Scrappy Shak Design Team: Happy Fall Pumpkin Duo

Me: Does this look like a gourd?
Him: No.
Me: (tries yet another color combo) Does this look like a gourd?
Him: Well… that’s better…
Me: (finishes card)
Him: Now that looks like a gourd.

I had a bit of a time trying to get the colors “right” for the green gourd/pumpkin. I wanted to make one of those cool blueish green gourds you see at the pumpkin patches. I was thinking a hazy, blue green, grey… I didn’t quite accomplish that, but I think I’m okay with my green gourd, which may not exist in real life, but that looks good next to my orange pumpkin!

The colors I settled on were Rustic Wilderness and Bundled Sage. To get the four different paper colors for the colorize pumpkin die, I ink blended Rustic Wilderness on watercolor paper, using a heavy hand, and then did another piece using a light touch. I used Bundled Sage on another piece of paper, and Antique Linen for the small diecut on top which will be the highlight piece. After blending, I flicked water on all of the pieces, and dried. Then I splattered with Antique Linen, Rustic Wilderness, and Vintage Photo.

The pumpkin colors were much easier for me to choose: Crackling Campfire, Carved Pumpkin (surprise!) and Spiced Marmalade. I flicked and splattered again with the same colors I used for blending. I used Carved Pumpkin distress oxide spray for splattering, which gave a different look, but that was just a “use what you have”, not a planned happening. I like how it came out. By the way, when I splatter, I go from the lightest color to the darkest, and dry between layers. If I want tiny splatters, I will use a #4 fan brush. If I want small splatters, the distress splatter brush works for me. Otherwise, and if I’m being lazy, I’ll just splatter with the tube of the sprayer from the bottle of spray stain. Then I’ll curse myself for being lazy, because the splatters are too big!

The only part of the base layer dies (labeled A-Green-1 and B-Green-1) that you’ll see is the middle part of the stem. The rest of it gets covered up by the pumpkin, and the small accent stem pieces. I used spray stain in Peeled Paint for this. I used Rustic Wilderness to color the paper to use for the small stem accents.

After I finished my pumpkins, I worked on the background. I was thinking blue, so I blended Tumbled Glass and Prize Ribbon on watercolor paper, then flicked on some water, and dried. While I thought the intensity of the background matched the pumpkins, I decided it was too distracting, as I wanted the pumpkins to be the focal point. So the blue background went into my “use for something else” pile. Something else in my “use for something else” pile was a piece of tan paper that I had embossed with the Quilted embossing folder. But now, it looked better with the pumpkins. I’m glad I have that pile! I colored a piece of watercolor paper with Bundled Sage, and used it to cut out some leaves from the Garden Greens die set that kinda sorta could pass for squash leaves.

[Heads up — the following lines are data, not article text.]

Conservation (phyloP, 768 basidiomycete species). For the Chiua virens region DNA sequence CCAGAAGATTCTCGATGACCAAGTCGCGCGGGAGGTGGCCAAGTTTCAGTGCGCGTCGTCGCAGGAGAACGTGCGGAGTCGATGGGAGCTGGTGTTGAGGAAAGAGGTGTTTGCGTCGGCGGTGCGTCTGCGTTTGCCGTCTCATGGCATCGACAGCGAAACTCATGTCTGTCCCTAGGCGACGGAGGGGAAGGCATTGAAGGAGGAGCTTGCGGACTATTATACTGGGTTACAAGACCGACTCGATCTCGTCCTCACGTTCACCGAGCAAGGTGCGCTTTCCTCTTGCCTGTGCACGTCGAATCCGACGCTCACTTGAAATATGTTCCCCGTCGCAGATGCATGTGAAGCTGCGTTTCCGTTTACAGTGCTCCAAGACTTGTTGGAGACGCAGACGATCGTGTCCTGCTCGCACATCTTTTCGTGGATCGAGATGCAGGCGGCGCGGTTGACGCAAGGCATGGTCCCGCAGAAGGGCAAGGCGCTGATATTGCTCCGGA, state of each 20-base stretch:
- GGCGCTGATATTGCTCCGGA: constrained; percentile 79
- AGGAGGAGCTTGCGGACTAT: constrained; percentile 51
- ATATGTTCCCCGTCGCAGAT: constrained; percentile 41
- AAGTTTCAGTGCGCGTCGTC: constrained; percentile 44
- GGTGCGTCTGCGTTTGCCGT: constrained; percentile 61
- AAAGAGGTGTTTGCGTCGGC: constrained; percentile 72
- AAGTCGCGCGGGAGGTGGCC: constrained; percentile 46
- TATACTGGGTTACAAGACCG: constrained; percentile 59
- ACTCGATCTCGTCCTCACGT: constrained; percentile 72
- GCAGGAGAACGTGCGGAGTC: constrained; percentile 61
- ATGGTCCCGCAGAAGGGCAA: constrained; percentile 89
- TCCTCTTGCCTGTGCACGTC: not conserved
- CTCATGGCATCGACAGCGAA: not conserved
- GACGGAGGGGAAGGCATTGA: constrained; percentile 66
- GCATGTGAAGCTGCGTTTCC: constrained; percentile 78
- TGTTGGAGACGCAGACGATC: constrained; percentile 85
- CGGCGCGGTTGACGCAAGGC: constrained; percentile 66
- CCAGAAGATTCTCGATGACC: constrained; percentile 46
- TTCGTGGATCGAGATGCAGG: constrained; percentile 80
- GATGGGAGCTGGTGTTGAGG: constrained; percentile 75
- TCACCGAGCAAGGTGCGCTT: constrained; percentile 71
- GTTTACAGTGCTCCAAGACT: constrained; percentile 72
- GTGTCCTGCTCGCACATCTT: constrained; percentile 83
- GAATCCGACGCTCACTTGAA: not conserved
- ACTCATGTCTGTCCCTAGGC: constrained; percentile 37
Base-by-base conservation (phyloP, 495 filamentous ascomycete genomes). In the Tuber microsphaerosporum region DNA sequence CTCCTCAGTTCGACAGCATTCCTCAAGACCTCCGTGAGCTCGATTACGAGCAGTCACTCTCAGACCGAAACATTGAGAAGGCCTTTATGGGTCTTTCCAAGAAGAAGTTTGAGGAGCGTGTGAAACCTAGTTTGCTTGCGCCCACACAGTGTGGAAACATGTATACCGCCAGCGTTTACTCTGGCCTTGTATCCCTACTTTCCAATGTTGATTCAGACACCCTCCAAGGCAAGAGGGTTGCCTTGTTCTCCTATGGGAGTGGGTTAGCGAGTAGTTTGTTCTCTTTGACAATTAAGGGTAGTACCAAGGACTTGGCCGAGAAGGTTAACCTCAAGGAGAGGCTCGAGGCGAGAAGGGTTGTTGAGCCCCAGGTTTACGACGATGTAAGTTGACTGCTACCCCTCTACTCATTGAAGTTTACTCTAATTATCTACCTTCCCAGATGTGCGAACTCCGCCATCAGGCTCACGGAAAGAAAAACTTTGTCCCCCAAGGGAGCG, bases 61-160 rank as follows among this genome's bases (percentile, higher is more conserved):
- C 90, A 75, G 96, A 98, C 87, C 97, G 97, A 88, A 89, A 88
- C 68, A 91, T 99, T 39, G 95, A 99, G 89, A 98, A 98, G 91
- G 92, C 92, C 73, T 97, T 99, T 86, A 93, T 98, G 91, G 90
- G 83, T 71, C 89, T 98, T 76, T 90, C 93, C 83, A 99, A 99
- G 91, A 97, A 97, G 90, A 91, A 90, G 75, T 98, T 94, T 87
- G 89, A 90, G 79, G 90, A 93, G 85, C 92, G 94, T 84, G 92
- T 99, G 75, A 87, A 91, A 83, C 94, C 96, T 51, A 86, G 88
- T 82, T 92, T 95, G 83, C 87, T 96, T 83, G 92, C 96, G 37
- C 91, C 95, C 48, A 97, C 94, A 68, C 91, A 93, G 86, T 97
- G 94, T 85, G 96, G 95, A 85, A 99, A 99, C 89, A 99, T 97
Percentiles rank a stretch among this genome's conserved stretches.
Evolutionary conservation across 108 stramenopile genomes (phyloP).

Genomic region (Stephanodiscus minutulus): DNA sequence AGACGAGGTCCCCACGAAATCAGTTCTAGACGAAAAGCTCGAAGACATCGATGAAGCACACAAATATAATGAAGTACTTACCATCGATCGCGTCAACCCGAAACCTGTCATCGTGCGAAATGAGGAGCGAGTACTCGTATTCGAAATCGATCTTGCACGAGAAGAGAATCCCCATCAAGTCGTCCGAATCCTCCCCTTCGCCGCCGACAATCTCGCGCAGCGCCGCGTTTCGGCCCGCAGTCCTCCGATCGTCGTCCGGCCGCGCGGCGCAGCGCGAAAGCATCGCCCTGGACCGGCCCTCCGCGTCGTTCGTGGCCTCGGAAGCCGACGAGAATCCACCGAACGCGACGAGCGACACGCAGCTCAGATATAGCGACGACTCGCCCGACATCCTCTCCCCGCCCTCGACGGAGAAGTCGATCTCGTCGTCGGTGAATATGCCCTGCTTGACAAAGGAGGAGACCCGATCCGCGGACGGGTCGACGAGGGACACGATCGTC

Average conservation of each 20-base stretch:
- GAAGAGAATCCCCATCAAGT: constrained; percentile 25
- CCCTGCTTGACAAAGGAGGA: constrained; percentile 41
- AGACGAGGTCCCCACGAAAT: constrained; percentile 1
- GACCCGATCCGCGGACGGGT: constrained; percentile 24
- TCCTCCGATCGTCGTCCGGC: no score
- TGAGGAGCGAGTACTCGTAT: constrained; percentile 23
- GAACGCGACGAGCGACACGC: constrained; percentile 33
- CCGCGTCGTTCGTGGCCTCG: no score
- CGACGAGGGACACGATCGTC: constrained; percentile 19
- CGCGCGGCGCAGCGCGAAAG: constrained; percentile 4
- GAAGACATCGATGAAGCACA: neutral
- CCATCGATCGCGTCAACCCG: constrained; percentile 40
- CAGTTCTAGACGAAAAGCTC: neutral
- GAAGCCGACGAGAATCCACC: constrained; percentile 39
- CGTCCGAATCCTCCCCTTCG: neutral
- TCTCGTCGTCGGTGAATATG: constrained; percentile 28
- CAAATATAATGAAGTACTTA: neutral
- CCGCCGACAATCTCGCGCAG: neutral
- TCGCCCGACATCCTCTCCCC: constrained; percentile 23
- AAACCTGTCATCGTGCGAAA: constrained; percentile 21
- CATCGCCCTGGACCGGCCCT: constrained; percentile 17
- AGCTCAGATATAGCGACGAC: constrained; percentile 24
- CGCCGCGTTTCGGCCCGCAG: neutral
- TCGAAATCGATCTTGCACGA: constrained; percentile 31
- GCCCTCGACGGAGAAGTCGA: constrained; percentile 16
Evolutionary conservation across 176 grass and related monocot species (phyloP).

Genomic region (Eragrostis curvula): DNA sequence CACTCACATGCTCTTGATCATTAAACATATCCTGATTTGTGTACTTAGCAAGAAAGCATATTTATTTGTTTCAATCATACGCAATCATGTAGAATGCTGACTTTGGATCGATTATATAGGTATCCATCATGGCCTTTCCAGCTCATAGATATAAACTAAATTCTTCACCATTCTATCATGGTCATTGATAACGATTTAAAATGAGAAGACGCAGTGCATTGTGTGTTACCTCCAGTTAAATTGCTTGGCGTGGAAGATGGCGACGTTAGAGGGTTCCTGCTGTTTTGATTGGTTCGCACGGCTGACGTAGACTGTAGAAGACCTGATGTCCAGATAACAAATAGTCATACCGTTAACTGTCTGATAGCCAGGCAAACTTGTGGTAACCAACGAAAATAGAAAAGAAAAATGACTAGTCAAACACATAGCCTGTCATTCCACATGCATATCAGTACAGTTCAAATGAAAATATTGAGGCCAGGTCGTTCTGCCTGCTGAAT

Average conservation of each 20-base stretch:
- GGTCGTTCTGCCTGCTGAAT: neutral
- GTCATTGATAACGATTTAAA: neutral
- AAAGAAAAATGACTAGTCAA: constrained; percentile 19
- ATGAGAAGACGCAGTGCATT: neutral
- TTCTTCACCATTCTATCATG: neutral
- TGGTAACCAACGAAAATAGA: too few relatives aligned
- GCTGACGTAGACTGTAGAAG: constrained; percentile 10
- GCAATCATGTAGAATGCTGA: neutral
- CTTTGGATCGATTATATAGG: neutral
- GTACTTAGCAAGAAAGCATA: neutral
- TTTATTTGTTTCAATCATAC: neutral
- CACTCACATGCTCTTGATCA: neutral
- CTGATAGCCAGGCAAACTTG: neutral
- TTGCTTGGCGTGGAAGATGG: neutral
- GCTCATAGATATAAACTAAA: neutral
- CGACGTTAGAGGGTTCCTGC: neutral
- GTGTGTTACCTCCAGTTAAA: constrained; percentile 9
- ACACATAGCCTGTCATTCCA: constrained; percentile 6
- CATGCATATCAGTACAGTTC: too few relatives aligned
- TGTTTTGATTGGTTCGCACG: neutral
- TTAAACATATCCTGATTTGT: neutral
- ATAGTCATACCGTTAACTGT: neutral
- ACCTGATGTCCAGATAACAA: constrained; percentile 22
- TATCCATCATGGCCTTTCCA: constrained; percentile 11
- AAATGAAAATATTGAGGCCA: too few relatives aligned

When I assembled everything on the card base, it seemed like the pumpkins needed a little more… grounding… so I cut a piece of picket fence from my Village Cottage Bigz die, using the Tim Holtz white wood grain paper. I blended Antique Linen onto the wood grain paper, then added Vintage Photo. I used Bearly Art glue with a precision tip to stick everything down, except for the pumpkin. For those, I used Scrapbook Adhesive Foam Squares: thin for the green one, regular thickness for the orange one.

For the sentiment, I used the new Alphanumeric Theory dies. I cut the sentiment out of brown textured paper from Sizzix, and then cut two more of each letter from kraftstock. I’m not sure how anyone with porkchop fingers can manage those little pieces, but I was able to glue the three layers together, to give it more dimension. It was difficult lining them up on the card, even using a T-square ruler. Too much caffeine for me I guess! Sometimes I will apply double sided adhesive to the back of the paper before I cut it, but with something this small, I knew I wanted to use liquid glue so I would have some “wiggle time” to line them up.

Happy Fall y’all, and thanks for stopping by!

Products available from ScrappyShak include:
Tim Holtz Sizzix Pumpkin Duo dies